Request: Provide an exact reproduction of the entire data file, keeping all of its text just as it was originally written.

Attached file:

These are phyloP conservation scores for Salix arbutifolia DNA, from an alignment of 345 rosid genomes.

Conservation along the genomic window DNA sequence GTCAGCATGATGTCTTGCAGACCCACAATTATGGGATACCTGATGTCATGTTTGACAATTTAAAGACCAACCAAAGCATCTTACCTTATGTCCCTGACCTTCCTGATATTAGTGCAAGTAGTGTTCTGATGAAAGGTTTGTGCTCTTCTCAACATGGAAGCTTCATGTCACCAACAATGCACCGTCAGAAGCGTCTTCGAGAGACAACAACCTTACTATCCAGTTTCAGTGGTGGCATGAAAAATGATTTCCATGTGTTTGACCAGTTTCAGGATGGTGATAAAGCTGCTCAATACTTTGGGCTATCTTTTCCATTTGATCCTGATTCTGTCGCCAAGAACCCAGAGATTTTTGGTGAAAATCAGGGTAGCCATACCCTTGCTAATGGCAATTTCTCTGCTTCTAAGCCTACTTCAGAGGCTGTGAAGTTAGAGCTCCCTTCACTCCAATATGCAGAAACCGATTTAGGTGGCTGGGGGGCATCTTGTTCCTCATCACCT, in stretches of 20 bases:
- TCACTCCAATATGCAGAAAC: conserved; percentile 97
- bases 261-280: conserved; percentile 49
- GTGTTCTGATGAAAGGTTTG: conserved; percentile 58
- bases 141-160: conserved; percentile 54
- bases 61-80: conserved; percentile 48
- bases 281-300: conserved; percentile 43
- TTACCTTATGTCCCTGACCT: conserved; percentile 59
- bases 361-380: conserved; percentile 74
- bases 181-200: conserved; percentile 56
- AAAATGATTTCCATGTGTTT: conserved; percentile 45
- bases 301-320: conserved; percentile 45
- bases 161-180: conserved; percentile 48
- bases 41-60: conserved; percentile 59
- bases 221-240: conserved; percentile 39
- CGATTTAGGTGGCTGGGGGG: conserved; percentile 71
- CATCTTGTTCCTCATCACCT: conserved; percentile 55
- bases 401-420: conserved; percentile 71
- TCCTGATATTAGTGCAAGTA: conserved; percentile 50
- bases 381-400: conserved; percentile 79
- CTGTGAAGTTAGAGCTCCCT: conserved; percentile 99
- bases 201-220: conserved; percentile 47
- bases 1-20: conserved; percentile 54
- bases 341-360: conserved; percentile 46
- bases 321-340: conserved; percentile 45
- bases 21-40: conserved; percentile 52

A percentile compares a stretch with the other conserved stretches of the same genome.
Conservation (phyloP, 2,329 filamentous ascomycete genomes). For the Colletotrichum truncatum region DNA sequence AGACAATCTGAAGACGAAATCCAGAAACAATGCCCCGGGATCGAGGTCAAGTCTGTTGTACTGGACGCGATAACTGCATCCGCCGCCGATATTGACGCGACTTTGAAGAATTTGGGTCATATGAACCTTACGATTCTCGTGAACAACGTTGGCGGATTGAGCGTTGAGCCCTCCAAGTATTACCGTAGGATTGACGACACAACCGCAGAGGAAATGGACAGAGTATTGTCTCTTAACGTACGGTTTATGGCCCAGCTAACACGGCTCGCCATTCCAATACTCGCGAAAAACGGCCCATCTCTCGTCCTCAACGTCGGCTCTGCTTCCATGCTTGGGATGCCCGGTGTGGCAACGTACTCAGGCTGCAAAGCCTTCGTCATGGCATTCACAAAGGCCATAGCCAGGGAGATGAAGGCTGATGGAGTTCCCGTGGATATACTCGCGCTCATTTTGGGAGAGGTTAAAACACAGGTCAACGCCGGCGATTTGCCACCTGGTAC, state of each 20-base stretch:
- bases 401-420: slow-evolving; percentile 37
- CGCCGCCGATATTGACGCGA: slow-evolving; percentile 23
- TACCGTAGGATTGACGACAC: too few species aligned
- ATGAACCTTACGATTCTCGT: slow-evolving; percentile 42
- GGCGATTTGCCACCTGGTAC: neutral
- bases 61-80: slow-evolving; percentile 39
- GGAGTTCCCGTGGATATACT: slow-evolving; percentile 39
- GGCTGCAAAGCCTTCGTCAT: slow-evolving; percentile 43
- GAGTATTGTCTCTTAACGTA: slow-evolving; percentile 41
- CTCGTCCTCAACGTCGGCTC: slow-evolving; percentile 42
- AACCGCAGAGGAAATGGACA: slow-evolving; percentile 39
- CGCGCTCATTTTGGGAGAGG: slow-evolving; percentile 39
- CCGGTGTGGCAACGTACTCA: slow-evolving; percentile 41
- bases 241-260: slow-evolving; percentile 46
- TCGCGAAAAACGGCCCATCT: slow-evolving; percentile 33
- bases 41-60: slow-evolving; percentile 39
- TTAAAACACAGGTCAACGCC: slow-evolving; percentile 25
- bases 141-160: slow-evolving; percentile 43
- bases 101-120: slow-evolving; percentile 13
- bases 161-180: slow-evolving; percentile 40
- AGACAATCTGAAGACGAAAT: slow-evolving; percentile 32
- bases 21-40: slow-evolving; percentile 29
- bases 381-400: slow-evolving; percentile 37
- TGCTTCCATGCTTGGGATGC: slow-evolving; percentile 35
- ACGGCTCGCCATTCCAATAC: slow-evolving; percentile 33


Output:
These are phyloP conservation scores for Salix arbutifolia DNA, from an alignment of 345 rosid genomes.

Conservation along the genomic window DNA sequence GTCAGCATGATGTCTTGCAGACCCACAATTATGGGATACCTGATGTCATGTTTGACAATTTAAAGACCAACCAAAGCATCTTACCTTATGTCCCTGACCTTCCTGATATTAGTGCAAGTAGTGTTCTGATGAAAGGTTTGTGCTCTTCTCAACATGGAAGCTTCATGTCACCAACAATGCACCGTCAGAAGCGTCTTCGAGAGACAACAACCTTACTATCCAGTTTCAGTGGTGGCATGAAAAATGATTTCCATGTGTTTGACCAGTTTCAGGATGGTGATAAAGCTGCTCAATACTTTGGGCTATCTTTTCCATTTGATCCTGATTCTGTCGCCAAGAACCCAGAGATTTTTGGTGAAAATCAGGGTAGCCATACCCTTGCTAATGGCAATTTCTCTGCTTCTAAGCCTACTTCAGAGGCTGTGAAGTTAGAGCTCCCTTCACTCCAATATGCAGAAACCGATTTAGGTGGCTGGGGGGCATCTTGTTCCTCATCACCT, in stretches of 20 bases:
- TCACTCCAATATGCAGAAAC: conserved; percentile 97
- bases 261-280: conserved; percentile 49
- GTGTTCTGATGAAAGGTTTG: conserved; percentile 58
- bases 141-160: conserved; percentile 54
- bases 61-80: conserved; percentile 48
- bases 281-300: conserved; percentile 43
- TTACCTTATGTCCCTGACCT: conserved; percentile 59
- bases 361-380: conserved; percentile 74
- bases 181-200: conserved; percentile 56
- AAAATGATTTCCATGTGTTT: conserved; percentile 45
- bases 301-320: conserved; percentile 45
- bases 161-180: conserved; percentile 48
- bases 41-60: conserved; percentile 59
- bases 221-240: conserved; percentile 39
- CGATTTAGGTGGCTGGGGGG: conserved; percentile 71
- CATCTTGTTCCTCATCACCT: conserved; percentile 55
- bases 401-420: conserved; percentile 71
- TCCTGATATTAGTGCAAGTA: conserved; percentile 50
- bases 381-400: conserved; percentile 79
- CTGTGAAGTTAGAGCTCCCT: conserved; percentile 99
- bases 201-220: conserved; percentile 47
- bases 1-20: conserved; percentile 54
- bases 341-360: conserved; percentile 46
- bases 321-340: conserved; percentile 45
- bases 21-40: conserved; percentile 52

A percentile compares a stretch with the other conserved stretches of the same genome.
Conservation (phyloP, 2,329 filamentous ascomycete genomes). For the Colletotrichum truncatum region DNA sequence AGACAATCTGAAGACGAAATCCAGAAACAATGCCCCGGGATCGAGGTCAAGTCTGTTGTACTGGACGCGATAACTGCATCCGCCGCCGATATTGACGCGACTTTGAAGAATTTGGGTCATATGAACCTTACGATTCTCGTGAACAACGTTGGCGGATTGAGCGTTGAGCCCTCCAAGTATTACCGTAGGATTGACGACACAACCGCAGAGGAAATGGACAGAGTATTGTCTCTTAACGTACGGTTTATGGCCCAGCTAACACGGCTCGCCATTCCAATACTCGCGAAAAACGGCCCATCTCTCGTCCTCAACGTCGGCTCTGCTTCCATGCTTGGGATGCCCGGTGTGGCAACGTACTCAGGCTGCAAAGCCTTCGTCATGGCATTCACAAAGGCCATAGCCAGGGAGATGAAGGCTGATGGAGTTCCCGTGGATATACTCGCGCTCATTTTGGGAGAGGTTAAAACACAGGTCAACGCCGGCGATTTGCCACCTGGTAC, state of each 20-base stretch:
- bases 401-420: slow-evolving; percentile 37
- CGCCGCCGATATTGACGCGA: slow-evolving; percentile 23
- TACCGTAGGATTGACGACAC: too few species aligned
- ATGAACCTTACGATTCTCGT: slow-evolving; percentile 42
- GGCGATTTGCCACCTGGTAC: neutral
- bases 61-80: slow-evolving; percentile 39
- GGAGTTCCCGTGGATATACT: slow-evolving; percentile 39
- GGCTGCAAAGCCTTCGTCAT: slow-evolving; percentile 43
- GAGTATTGTCTCTTAACGTA: slow-evolving; percentile 41
- CTCGTCCTCAACGTCGGCTC: slow-evolving; percentile 42
- AACCGCAGAGGAAATGGACA: slow-evolving; percentile 39
- CGCGCTCATTTTGGGAGAGG: slow-evolving; percentile 39
- CCGGTGTGGCAACGTACTCA: slow-evolving; percentile 41
- bases 241-260: slow-evolving; percentile 46
- TCGCGAAAAACGGCCCATCT: slow-evolving; percentile 33
- bases 41-60: slow-evolving; percentile 39
- TTAAAACACAGGTCAACGCC: slow-evolving; percentile 25
- bases 141-160: slow-evolving; percentile 43
- bases 101-120: slow-evolving; percentile 13
- bases 161-180: slow-evolving; percentile 40
- AGACAATCTGAAGACGAAAT: slow-evolving; percentile 32
- bases 21-40: slow-evolving; percentile 29
- bases 381-400: slow-evolving; percentile 37
- TGCTTCCATGCTTGGGATGC: slow-evolving; percentile 35
- ACGGCTCGCCATTCCAATAC: slow-evolving; percentile 33